Passaic20165
Passaic20171
Passaic20183
Warren20140
Warren20151
Warren20163
Warren20171
Warren20181

Data Notes

Not all New Jersey counties have a monitoring station for ozone. Only those counties with monitoring stations are listed. For the years 2014-2015, the ozone standard was 0.075 ppm. For 2016 and forward, the ozone standard was lowered to 0.070 ppm.

Data Source

Bureau of Air Monitoring, New Jersey Department of Environmental Protection


Ozone in Outdoor Air, Days with Ozone Exceeding the Standard, by Year and County, 2001-2018

NJ CountiesYearNumber of Days Exceeded the Standard
Record Count: 248
Atlantic200118
Atlantic200222
Atlantic200311
Atlantic20044
Atlantic200513
Atlantic20064
Atlantic20077
Atlantic20081
Atlantic20091
Atlantic20106
Atlantic20112
Atlantic20124
Atlantic20132
Atlantic20140
Atlantic20152
Atlantic20161
Atlantic20170
Atlantic20181
Bergen200123
Bergen200231
Bergen200310
Bergen20046
Bergen200517
Bergen20069
Bergen20076
Bergen20086
Bergen20092
Bergen20105
Bergen201110
Bergen20131
Bergen20141
Bergen20168
Bergen20177
Bergen201813
Camden200139
Camden200247
Camden200323
Camden200410
Camden200531
Camden200620
Camden200727
Camden200816
Camden20090
Camden201016
Camden20118
Camden201220
Camden20130
Camden20141
Camden20169
Camden201710
Camden20185
Cumberland200122
Cumberland200231
Cumberland200310
Cumberland20046
Cumberland200513
Cumberland20069
Cumberland200710
Cumberland20088
Cumberland20091
Cumberland20106
Cumberland20112
Cumberland201210
Cumberland20130
Cumberland20140
Cumberland20150
Cumberland20161
Cumberland20170
Cumberland20180
Essex200215
Essex20109
Essex20118
Essex20127
Essex20131
Essex20140
Essex20150
Essex20163
Essex20171
Essex20184
Gloucester200125
Gloucester200238
Gloucester200314
Gloucester20049
Gloucester200512
Gloucester200613
Gloucester200712
Gloucester200817
Gloucester20091
Gloucester201014
Gloucester201111
Gloucester201216
Gloucester20131
Gloucester20141
Gloucester20154
Gloucester20167
Gloucester20176
Gloucester20187
Hudson200116
Hudson200220
Hudson20037
Hudson20045
Hudson200512
Hudson200610
Hudson200712
Hudson20087
Hudson20090
Hudson20106
Hudson20115
Hudson20123
Hudson20142
Hudson20157
Hudson20162
Hudson20173
Hudson20189
Hunterdon200129
Hunterdon200235
Hunterdon200310
Hunterdon200415
Hunterdon200522
Hunterdon20069
Hunterdon200721
Hunterdon200813
Hunterdon20092
Hunterdon20109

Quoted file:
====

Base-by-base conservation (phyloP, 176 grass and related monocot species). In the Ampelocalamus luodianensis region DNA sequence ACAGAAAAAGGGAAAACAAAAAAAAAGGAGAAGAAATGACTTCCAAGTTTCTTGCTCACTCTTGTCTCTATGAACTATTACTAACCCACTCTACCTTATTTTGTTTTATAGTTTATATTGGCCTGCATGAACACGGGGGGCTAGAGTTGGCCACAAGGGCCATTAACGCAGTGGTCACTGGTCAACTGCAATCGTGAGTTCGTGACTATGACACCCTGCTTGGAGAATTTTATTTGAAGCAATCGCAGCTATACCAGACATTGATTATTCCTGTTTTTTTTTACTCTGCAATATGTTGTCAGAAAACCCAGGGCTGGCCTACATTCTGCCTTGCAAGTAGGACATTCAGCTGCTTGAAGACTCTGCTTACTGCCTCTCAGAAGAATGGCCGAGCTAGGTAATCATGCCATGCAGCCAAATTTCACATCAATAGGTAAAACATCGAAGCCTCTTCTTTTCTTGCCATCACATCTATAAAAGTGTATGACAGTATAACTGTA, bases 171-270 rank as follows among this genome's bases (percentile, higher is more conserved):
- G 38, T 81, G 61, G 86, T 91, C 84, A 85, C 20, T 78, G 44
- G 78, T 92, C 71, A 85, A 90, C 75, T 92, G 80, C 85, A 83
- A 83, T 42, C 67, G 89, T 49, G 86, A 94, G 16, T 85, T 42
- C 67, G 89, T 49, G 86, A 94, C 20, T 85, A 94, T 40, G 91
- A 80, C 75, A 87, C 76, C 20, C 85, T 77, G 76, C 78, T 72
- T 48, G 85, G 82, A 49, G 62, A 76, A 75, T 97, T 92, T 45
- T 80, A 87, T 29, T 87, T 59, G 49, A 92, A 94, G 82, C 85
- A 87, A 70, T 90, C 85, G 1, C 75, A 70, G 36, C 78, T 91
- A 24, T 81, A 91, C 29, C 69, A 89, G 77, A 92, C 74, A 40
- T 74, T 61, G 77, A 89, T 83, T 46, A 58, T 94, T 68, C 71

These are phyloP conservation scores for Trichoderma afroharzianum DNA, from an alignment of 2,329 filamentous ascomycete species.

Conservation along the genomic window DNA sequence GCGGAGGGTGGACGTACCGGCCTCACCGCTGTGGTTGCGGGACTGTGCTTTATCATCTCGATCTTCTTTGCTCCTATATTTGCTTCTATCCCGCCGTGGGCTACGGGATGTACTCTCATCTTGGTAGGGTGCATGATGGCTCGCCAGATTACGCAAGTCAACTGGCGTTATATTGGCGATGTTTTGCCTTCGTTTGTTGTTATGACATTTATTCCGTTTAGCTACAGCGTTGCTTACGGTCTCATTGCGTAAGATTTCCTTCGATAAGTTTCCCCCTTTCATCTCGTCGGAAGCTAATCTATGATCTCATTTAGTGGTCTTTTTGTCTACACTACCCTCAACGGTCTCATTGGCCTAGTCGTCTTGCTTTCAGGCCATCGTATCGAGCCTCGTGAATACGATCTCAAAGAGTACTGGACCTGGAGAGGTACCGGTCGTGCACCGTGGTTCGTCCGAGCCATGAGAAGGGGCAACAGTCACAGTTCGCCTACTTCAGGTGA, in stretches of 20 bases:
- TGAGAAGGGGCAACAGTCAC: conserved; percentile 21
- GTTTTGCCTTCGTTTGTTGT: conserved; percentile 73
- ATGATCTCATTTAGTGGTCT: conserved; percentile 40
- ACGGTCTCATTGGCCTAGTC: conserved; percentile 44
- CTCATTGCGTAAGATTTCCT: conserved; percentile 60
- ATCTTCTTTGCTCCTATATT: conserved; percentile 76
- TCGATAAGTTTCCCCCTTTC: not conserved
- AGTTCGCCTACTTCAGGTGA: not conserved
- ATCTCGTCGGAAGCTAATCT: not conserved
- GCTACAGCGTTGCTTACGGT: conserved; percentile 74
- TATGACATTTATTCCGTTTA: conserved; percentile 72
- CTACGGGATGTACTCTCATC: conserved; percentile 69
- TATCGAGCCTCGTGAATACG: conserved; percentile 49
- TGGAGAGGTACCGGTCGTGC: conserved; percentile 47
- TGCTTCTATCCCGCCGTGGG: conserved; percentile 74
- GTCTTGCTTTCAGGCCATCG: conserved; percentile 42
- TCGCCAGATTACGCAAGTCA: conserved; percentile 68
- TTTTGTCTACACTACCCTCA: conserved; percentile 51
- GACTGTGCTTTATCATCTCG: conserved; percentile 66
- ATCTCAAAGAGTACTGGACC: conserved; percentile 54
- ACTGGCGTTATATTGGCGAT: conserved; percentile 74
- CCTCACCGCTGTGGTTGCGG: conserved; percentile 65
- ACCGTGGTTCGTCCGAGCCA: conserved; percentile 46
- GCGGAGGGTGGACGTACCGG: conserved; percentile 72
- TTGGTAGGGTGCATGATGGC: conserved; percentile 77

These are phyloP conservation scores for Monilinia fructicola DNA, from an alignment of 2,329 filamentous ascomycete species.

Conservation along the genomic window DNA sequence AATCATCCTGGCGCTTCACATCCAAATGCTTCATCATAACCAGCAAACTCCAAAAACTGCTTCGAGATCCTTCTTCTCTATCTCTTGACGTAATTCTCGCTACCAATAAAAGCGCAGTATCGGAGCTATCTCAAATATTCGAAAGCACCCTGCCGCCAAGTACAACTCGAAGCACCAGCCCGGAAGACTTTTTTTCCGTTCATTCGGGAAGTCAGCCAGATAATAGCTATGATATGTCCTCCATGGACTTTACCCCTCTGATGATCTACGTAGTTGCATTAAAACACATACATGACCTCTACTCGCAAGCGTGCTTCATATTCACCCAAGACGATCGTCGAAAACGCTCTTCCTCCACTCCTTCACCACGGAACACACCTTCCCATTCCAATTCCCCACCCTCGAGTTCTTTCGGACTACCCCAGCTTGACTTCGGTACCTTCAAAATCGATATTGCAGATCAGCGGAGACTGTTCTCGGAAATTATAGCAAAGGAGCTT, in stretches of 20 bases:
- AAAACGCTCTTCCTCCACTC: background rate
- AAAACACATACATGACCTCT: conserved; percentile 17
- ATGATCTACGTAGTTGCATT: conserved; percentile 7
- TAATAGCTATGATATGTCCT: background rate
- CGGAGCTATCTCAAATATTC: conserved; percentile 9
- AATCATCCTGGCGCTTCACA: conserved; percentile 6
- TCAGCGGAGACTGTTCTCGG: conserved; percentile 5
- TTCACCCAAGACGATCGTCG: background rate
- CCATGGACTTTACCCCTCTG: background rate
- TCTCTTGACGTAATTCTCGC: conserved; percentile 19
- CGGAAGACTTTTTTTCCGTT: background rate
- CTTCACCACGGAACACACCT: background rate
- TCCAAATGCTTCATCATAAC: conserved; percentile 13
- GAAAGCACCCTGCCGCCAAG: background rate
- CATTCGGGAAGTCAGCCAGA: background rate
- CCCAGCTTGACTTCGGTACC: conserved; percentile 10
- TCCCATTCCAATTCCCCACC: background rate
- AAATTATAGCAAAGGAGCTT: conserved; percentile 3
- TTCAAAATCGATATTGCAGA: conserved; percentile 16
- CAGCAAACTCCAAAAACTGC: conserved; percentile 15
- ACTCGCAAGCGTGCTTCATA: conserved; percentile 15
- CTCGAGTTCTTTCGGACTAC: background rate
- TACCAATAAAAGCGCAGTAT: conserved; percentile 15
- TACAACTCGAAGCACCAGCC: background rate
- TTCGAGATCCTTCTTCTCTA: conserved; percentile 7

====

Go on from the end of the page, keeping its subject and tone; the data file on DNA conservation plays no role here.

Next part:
Hunterdon20117
Hunterdon20126
Hunterdon20131
Hunterdon20140
Hunterdon20151
Hunterdon20167
Hunterdon20174
Hunterdon20185
Mercer200129
Mercer200242
Mercer200316
Mercer20048
Mercer200518
Mercer200614
Mercer200717
Mercer200810
Mercer20090
Mercer201015
Mercer20119
Mercer201211
Mercer20132
Mercer20142
Mercer20153
Mercer201613
Mercer20174
Mercer20187
Middlesex200130
Middlesex200245
Middlesex200317
Middlesex20046
Middlesex200521
Middlesex200613
Middlesex200725
Middlesex200813
Middlesex20090
Middlesex201015
Middlesex201111
Middlesex201211
Middlesex20130
Middlesex20142
Middlesex20157
Middlesex201612
Middlesex20176
Middlesex20186
Monmouth200121
Monmouth200229
Monmouth200318
Monmouth20048
Monmouth200518
Monmouth20067
Monmouth200715
Monmouth200810
Monmouth20092
Monmouth20106
Monmouth20118
Monmouth201210
Monmouth20133
Monmouth20141
Monmouth20154
Monmouth20163
Monmouth20171
Monmouth20180
Morris200131
Morris200241
Morris200310
Morris20042
Morris200511
Morris200620
Morris200721
Morris20089
Morris20091
Morris20105
Morris20116
Morris20124
Morris20132
Morris20140
Morris20150
Morris20163
Morris20173
Morris20185
Ocean200133
Ocean200241
Ocean200319
Ocean200422
Ocean200526
Ocean200618
Ocean200716
Ocean200815
Ocean20092
Ocean201016
Ocean201111
Ocean20129
Ocean20131
Ocean20141
Ocean20154
Ocean20166
Ocean20174
Ocean20188
Passaic200117
Passaic200220
Passaic20036
Passaic20043
Passaic200512
Passaic20064
Passaic200713
Passaic20084
Passaic20090
Passaic20104
Passaic20113
Passaic20121
Passaic20131
Passaic20140
Passaic20152
Passaic20165
Passaic20171
Passaic20183
Warren20111
Warren20121
Warren20130
Warren20140
Warren20151
Warren20163
Warren20171
Warren20181

Data Notes

The latest ozone standard of 0.070 took effect in 2016. For the years 2000-2007, the ozone standard was 0.080 ppm. For the years 2008-2015, the ozone standard was lowered to 0.075 ppm. Not all New Jersey counties have a monitoring station for ozone. Only those counties with monitoring stations are listed.

Data Source

Bureau of Air Monitoring, New Jersey Department of Environmental Protection

References and Community Resources

Ground-level ozone can lower your resistance to infections such as colds and pneumonia. It can also damage lung tissue, intensify heart and lung diseases (such as asthma), and cause coughing and throat irritation. When ozone reaches unhealthy levels, children and people with asthma are most at risk, but even healthy adults doing heavy exercise or labor outdoors may experience the effects of ozone. Individuals should try to limit outdoor activities when ozone reaches unhealthy levels. Ozone pollution is a concern during the summer months because strong sunlight and hot weather result in elevated levels of harmful ozone concentrations in the air we breathe. Many urban and suburban areas throughout the United States experience high levels of ground-level ozone. Many rural areas of the country are also subject to high ozone levels as winds carry emissions hundreds of miles away from their original sources. In New Jersey, all counties experience unhealthy ozone levels during the summer months. All of us can help reduce air pollution that can lead to ozone formation. Throughout the summer ozone season, you should: - Properly maintain your vehicle to comply with air pollution standards - Make sure your car's gas cap fits properly - Refuel cars after dusk - Do not "top off" your tank - Avoid unnecessary trips or consolidate trips - Limit idling your car - Carpool or use public transportation - Limit the use of gasoline powered mowers - Use water-based paints - Barbecue without starter fluid NJDEP "What's in My Community?" mapping application: [https://njdep.maps.arcgis.com/apps/webappviewer/index.html?id=76194937cbbe46b1ab9a9ec37c7d709b] On the map you will find every facility with an air permit registered with the Division of Air Quality at the New Jersey Department of Environmental Protection.

Page Content Updated On 12/11/2019, Published on 12/12/2019
The information provided above is from the Department of Health's NJSHAD web site (https://nj.gov/health/shad). The information published on this website may be reproduced without permission. Please use the following citation: " Retrieved Fri, 04 December 2020 16:06:37 from Department of Health, New Jersey State Health Assessment Data Web site: https://nj.gov/health/shad ".